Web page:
ICANN Finally Realizes Domain Tasting Is A Problem, Might Fix It Sometime This Decade

from the or-maybe-not dept

The practice of "domain tasting" (or "domain kiting" as it used to be called) has been a well-known problem for at least two years now. Since domain name registrars offer a five day grace period whereby you can buy a domain and return it saying you made a "mistake," scammers have been buying up every domain name imaginable, throwing ads up on the site for five days, seeing what kind of return it gets, and then tossing it back (without ever paying for it). In some cases, scammers have set up multiple shell corporations to keep renewing those names for 5 days at a time indefinitely, without ever having to pay a dime. When we first wrote about it in May of 2006, the estimate was that over 90% of new domain registrations were of this nature (though, some question that number). Either way, it's clearly a big issue. Yet, it's taken nearly two years just to get ICANN to acknowledge it's a problem. On top of that, they're merely discussing the problem, and may not take any action towards dealing with it for some time. As per usual with ICANN, expect lots of talk and little useful action.

In related scammy domain name news, apparently the very first domain name registrar, Network Solutions, has joined the ranks of scammy registrar sites that reveal the names you're searching to scammers who register them quickly. This, also, has been a well-known problem since at least 2006, though usually for less reputable whois sites. Most people felt you were okay if you researched the names at a reputable site like Network Solutions. Network Solutions has responded to these accusations by claiming this is for customer protection (talk about double speak). Effectively, NetSol's claim is that they're trying to prevent others from registering the domain you searched for, so they're holding it themselves (and making it more expensive than you can get anywhere else). Maybe ICANN will notice this activity sometime in early 2011, and try to put in place a solution sometime before 2020.

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  • identicon
    David King, 10 Jan 2008 @ 6:06am

    Sometimes if you wait a decade or two, problems solve themselves.

    reply to this | link to this | view in chronology ]

  • identicon
    lar3ry, 10 Jan 2008 @ 8:01am

    Underhanded and unethical

    Network Solutions is doing this to "protect" their customers, of course. However, if you browse a domain name that has been "protected" by Network Solutions in this manner, you will get an advertising page telling you that the domain is available. They apparently do not care if you are the person that searched for the domain or not... they have possession and they will sell it to the first person to pick it up.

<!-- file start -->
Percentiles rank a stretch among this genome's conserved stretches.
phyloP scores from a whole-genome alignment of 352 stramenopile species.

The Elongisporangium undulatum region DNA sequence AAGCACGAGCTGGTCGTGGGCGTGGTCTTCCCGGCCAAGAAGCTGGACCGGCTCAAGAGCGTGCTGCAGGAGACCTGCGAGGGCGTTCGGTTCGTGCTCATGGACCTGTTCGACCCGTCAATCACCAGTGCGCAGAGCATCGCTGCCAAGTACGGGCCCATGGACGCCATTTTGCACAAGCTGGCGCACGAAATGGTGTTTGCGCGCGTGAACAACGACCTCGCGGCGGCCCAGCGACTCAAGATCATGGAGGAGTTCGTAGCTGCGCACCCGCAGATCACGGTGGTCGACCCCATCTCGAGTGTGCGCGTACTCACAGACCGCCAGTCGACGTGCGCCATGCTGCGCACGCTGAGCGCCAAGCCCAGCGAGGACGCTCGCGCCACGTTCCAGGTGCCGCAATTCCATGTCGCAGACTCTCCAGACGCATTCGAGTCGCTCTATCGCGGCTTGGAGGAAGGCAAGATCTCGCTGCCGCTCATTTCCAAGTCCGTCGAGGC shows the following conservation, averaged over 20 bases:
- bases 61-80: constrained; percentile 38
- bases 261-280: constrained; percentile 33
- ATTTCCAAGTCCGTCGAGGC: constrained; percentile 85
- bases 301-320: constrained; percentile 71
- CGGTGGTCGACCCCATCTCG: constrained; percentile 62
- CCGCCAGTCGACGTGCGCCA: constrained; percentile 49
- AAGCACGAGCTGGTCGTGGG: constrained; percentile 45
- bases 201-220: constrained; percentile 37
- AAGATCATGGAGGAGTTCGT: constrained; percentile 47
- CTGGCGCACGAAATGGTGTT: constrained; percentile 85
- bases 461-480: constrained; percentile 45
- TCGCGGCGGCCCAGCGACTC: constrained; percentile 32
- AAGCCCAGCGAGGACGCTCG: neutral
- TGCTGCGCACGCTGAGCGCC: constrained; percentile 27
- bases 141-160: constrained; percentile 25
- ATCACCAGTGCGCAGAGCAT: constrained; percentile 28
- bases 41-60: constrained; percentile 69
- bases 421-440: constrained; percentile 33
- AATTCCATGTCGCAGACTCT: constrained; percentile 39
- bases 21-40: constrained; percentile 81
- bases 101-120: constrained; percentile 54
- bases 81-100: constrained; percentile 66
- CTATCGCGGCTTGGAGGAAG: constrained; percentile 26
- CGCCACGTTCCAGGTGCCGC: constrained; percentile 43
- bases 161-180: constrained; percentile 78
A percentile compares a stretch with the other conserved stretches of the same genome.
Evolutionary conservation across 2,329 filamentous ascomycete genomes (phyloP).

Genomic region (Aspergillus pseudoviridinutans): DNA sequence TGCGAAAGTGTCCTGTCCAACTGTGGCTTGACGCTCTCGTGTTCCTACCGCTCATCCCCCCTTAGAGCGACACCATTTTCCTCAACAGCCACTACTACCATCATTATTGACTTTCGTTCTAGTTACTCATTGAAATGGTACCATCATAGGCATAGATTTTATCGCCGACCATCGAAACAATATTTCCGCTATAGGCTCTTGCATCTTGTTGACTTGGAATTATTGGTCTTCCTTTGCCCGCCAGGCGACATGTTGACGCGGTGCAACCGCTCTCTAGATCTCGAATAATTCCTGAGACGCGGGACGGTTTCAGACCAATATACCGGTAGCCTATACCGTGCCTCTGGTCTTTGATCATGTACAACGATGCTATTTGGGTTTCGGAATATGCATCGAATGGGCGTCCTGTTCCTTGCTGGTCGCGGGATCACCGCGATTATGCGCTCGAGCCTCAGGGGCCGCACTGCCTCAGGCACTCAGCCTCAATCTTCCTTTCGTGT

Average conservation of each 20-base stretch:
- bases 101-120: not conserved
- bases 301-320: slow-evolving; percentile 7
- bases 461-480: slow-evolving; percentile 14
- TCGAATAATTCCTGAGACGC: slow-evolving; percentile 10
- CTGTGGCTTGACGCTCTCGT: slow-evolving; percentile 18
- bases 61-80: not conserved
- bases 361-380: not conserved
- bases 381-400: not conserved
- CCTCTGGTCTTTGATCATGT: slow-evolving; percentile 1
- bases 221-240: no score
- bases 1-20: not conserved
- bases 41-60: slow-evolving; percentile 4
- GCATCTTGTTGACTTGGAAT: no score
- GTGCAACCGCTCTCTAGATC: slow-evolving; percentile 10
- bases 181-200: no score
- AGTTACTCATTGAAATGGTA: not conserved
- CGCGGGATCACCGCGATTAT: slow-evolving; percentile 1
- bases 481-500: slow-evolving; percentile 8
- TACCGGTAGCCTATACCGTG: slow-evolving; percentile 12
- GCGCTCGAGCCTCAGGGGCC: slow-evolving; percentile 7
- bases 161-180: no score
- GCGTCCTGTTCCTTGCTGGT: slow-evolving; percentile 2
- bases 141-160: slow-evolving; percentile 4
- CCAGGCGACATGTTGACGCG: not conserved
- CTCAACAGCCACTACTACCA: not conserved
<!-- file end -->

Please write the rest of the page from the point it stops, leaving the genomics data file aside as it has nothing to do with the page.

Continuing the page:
Can Network Solutions provide an explanation how selling the domain to ANYBODY is providing any protection to the person that made the original search?

    If it is not protecting the original searcher, then there is only one other explanation: they are protecting themselves as the recipient of the $35 for selling the domain name... in effect, they're simply holding the domain name hostage.

    reply to this | link to this | view in chronology ]

  • identicon
    Fushta, 10 Jan 2008 @ 8:31am

    Don't search for the domain name first

    When I register domain names, I don't search and see if it's available first.

    I visit the site I wish to register to see what I get back. If I get a site not found type of message, I'm guessing it's available.

    Then I just register the name without doing a search first. If the site is actually taken, oh well. It's never been a problem for me.

    reply to this | link to this | view in chronology ]

  • identicon
    Chaucer Wells, 10 Jan 2008 @ 9:00am

    Domain hoarding is encouraged by the system

    What I have never understood is why the system is set up to encourage domain hoarding in the first place. I mean, if registrars can sell several hundred domain names for $2 each, they are essentially encouraging hoarding. Sort of like the US government selling mineral rights on public lands for pennies on the dollar. Except of course that domain hoarders don't actually USE the domains for anything except confusing the hell out of net users who foolishly expect a high-profile domain name to have actual content (sort of like when you go into a high rent office building you expect it to contain actual businesses rather than just a bunch of advertisements plastered on the wall). The internet world would benefit greatly if domain names were simply priced appropriately. And for god's sake get rid of the bulk discounts. Plow the extra money into anti-scammer and anti-spammer enforcement.

    reply to this | link to this | view in chronology ]

  • icon
    Ben (profile), 11 Jan 2008 @ 9:40am

    place some restriction on catch-and-release

    Off the top of my head I see one possible solution as: if a site is "tested" it should then be unavailable for some period (5 days? a week?) after it is returned. This would prevent the sites from being "up" all the time, and is not a real hardship for someone forced to wait for a domain to become available (and you could always just talk to them to get it available sooner)

    Or: if a domain name is tested more than once in a certain time period, some portion of the fee is non-refundable (like $1) -- something where the casual user wouldn't care, but if you scale it to 73 (365/5) times per year it would at least costs someone _something_ and likely prevent this from being abused.

    reply to this | link to this | view in chronology ]

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